Another limitation concerns representation clauses. It is illustrated by the following example:
generic type T is private; package OCTETS is type R is record A : T; end record; for R'SIZE use 8; end;
since any instantiation with a type such that T'SIZE > 8 will fail. Again, such cases are considered sufficiently abnormal not to warrant any special language rule.
To conclude this section on formal types let us note that Ada provides formal types for all classes of type except record and task types. The major reason for this is that it is not clear that reasonable criteria for matching exist for these type classes - criteria that would be consistent with the degree of type checking performed elsewhere, yet at the same time have a good probability of being usable for many actual record types and task types.
In many cases, such defaults will actually be expressed by boxes. For example, the generic formal part of the generic function POWER can be rewritten as follows:
generic type ELEM is private; with function "*" (LEFT, RIGHT : ELEM) return ELEM is <>;
This parallels exactly the treatment of in parameters with default values for subprograms. The default parameter is optional, and an instantiation such as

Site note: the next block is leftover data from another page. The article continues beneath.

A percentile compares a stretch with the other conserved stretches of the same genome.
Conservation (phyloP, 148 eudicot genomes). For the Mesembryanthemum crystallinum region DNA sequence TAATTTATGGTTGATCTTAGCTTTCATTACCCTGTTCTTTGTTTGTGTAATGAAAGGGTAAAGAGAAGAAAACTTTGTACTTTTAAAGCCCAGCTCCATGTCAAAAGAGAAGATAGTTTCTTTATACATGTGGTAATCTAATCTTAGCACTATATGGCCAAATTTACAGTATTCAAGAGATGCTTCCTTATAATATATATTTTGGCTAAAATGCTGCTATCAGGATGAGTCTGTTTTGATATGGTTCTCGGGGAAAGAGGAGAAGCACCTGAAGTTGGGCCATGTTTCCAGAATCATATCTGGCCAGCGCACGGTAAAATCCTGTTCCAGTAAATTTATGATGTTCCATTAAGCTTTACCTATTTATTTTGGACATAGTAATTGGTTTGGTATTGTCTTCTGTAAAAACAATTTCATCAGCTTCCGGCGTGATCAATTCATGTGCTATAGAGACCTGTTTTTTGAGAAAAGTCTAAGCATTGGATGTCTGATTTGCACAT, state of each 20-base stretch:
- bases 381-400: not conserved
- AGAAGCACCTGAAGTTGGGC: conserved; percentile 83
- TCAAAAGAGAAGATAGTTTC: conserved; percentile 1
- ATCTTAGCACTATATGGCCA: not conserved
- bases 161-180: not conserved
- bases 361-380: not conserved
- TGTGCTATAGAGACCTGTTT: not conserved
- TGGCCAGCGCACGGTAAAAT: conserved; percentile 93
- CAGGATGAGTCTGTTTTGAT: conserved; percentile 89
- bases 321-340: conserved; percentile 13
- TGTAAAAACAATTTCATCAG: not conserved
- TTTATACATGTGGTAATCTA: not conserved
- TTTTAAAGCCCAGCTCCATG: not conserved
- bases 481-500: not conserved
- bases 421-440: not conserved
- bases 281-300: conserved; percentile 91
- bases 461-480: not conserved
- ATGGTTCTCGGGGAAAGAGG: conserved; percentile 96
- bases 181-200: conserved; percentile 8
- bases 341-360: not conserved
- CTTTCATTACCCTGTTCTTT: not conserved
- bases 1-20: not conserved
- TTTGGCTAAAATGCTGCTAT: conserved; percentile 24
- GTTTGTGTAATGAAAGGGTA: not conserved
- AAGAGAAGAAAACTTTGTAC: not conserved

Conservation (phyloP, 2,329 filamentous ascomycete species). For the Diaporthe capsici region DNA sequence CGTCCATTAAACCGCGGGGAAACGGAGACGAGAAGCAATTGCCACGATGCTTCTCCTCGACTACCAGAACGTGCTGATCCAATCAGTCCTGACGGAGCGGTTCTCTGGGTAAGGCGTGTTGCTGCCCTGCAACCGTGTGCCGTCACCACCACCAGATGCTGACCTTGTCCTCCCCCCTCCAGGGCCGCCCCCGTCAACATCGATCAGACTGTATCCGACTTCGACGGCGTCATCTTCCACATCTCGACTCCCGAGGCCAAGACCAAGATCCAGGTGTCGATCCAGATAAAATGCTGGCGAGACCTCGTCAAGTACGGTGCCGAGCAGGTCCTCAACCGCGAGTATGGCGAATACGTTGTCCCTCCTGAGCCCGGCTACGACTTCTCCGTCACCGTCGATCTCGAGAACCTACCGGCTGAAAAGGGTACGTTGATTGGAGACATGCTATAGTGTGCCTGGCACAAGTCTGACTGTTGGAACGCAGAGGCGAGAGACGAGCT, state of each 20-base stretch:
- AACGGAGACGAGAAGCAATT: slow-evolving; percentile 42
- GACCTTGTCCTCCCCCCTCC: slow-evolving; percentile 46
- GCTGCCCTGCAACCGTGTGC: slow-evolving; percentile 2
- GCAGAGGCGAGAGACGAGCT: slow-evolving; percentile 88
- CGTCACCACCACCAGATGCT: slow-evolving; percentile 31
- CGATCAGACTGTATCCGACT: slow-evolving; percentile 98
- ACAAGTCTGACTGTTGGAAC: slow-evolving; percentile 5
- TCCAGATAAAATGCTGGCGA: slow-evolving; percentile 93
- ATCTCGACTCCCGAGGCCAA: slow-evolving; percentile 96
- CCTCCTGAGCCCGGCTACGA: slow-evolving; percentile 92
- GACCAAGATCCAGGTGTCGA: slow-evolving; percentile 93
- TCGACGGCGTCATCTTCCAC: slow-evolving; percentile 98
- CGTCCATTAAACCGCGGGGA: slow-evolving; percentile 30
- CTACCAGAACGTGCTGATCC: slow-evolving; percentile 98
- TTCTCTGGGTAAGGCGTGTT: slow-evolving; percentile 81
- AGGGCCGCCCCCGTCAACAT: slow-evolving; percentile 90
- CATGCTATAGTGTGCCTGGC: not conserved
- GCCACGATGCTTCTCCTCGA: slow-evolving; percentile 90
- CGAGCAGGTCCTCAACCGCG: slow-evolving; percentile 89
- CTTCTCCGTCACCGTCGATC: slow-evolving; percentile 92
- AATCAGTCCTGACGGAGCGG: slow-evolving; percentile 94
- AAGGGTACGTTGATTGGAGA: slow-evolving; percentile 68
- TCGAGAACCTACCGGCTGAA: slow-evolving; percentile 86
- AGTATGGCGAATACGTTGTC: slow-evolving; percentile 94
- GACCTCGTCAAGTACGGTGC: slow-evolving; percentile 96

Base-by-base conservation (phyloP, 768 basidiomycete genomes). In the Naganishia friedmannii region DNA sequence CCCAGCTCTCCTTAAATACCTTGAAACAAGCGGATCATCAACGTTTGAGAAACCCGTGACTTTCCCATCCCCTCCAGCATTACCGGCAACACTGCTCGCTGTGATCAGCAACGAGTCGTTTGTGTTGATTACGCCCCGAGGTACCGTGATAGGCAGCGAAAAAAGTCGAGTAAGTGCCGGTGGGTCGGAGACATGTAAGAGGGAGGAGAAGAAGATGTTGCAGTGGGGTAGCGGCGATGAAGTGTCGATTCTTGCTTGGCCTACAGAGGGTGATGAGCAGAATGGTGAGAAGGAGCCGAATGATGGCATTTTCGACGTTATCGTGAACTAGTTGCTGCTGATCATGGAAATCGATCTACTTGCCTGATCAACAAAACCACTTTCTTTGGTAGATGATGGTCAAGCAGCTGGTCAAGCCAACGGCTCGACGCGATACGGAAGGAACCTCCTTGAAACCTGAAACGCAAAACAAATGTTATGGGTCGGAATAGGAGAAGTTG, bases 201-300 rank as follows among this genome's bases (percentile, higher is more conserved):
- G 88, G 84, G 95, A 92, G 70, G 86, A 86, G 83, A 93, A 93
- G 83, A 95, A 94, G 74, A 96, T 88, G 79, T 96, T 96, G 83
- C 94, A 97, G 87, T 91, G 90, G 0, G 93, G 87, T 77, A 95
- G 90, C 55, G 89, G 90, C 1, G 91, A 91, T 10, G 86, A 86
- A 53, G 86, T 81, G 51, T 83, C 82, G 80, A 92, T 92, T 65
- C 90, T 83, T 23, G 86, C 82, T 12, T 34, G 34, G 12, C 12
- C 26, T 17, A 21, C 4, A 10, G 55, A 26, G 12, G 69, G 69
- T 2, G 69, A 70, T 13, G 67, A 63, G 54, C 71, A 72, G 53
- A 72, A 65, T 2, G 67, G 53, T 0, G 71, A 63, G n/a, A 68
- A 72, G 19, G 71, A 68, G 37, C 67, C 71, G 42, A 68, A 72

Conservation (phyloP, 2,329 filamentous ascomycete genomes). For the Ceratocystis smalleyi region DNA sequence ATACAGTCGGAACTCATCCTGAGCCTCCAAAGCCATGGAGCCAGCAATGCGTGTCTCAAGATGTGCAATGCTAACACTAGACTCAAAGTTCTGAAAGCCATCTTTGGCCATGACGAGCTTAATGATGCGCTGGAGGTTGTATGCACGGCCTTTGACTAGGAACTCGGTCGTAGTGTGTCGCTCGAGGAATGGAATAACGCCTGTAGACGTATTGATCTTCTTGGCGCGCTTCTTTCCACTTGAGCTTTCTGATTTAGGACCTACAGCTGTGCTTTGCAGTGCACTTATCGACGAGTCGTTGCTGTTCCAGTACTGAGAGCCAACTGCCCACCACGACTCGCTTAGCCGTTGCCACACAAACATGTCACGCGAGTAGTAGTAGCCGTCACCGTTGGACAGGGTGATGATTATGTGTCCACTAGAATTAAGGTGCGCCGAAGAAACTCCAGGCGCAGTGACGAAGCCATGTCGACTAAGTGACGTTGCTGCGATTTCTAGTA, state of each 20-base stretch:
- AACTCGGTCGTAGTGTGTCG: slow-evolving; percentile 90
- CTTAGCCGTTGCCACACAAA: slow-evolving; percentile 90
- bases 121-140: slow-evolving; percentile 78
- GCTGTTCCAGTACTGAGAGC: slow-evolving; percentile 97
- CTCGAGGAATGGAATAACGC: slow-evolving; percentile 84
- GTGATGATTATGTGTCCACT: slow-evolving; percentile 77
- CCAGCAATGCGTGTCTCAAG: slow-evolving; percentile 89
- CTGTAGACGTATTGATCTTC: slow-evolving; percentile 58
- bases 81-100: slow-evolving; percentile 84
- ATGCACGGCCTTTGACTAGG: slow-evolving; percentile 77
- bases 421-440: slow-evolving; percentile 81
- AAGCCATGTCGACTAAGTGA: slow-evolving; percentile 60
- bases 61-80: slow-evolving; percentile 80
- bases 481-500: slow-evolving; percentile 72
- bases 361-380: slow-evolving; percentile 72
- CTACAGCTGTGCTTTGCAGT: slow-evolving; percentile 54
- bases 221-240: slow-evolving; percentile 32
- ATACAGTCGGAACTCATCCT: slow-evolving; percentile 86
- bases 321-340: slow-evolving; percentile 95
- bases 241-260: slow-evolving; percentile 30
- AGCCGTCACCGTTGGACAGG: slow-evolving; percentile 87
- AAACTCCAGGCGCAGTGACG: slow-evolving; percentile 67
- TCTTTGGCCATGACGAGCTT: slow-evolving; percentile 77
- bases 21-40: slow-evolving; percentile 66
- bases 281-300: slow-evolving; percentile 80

function "**" is new POWER(RATIONAL);
is taken as equivalent to the generic instantiation
function "**" is new POWER(ELEM => RATIONAL, "*" => "*");
where the actual operation "*" should have the specification
function "*" (name_1, name_2 : RATIONAL) return RATIONAL;
and the instantiation is legal if there is such a "*" operation for the type RATIONAL, whatever may be the parameter names. For the same reason
function "**" is new POWER(BOOLEAN);
would be an error, since no such operation exists for the type BOOLEAN (assuming no explicit definition). Again, the generic body and the generic instantiations can be checked independently. Furthermore, the default can always be overridden by providing an explicit parameter as in
function "**" is new POWER(VECTOR, MULT);
To summarize, the necessity to be able to check a generic body independently of its generic instantiations (an important user requirement) forces all operations applicable to a formal type to be specified, explicitly or implicitly, by the generic formal part. This could increase the number of generic parameters that must be supplied and could hence lead to a heavy syntax of generic instantiations. However, defaults can be specified for these operations, thus restoring much of the simplicity while losing none of the security.
In most applications it should be possible to have only types as mandatory parameters and to provide defaults for all operations. This is consistent with the goal stated in the introduction, that writing a generic unit may well require some care, but using it ought to be extremely simple.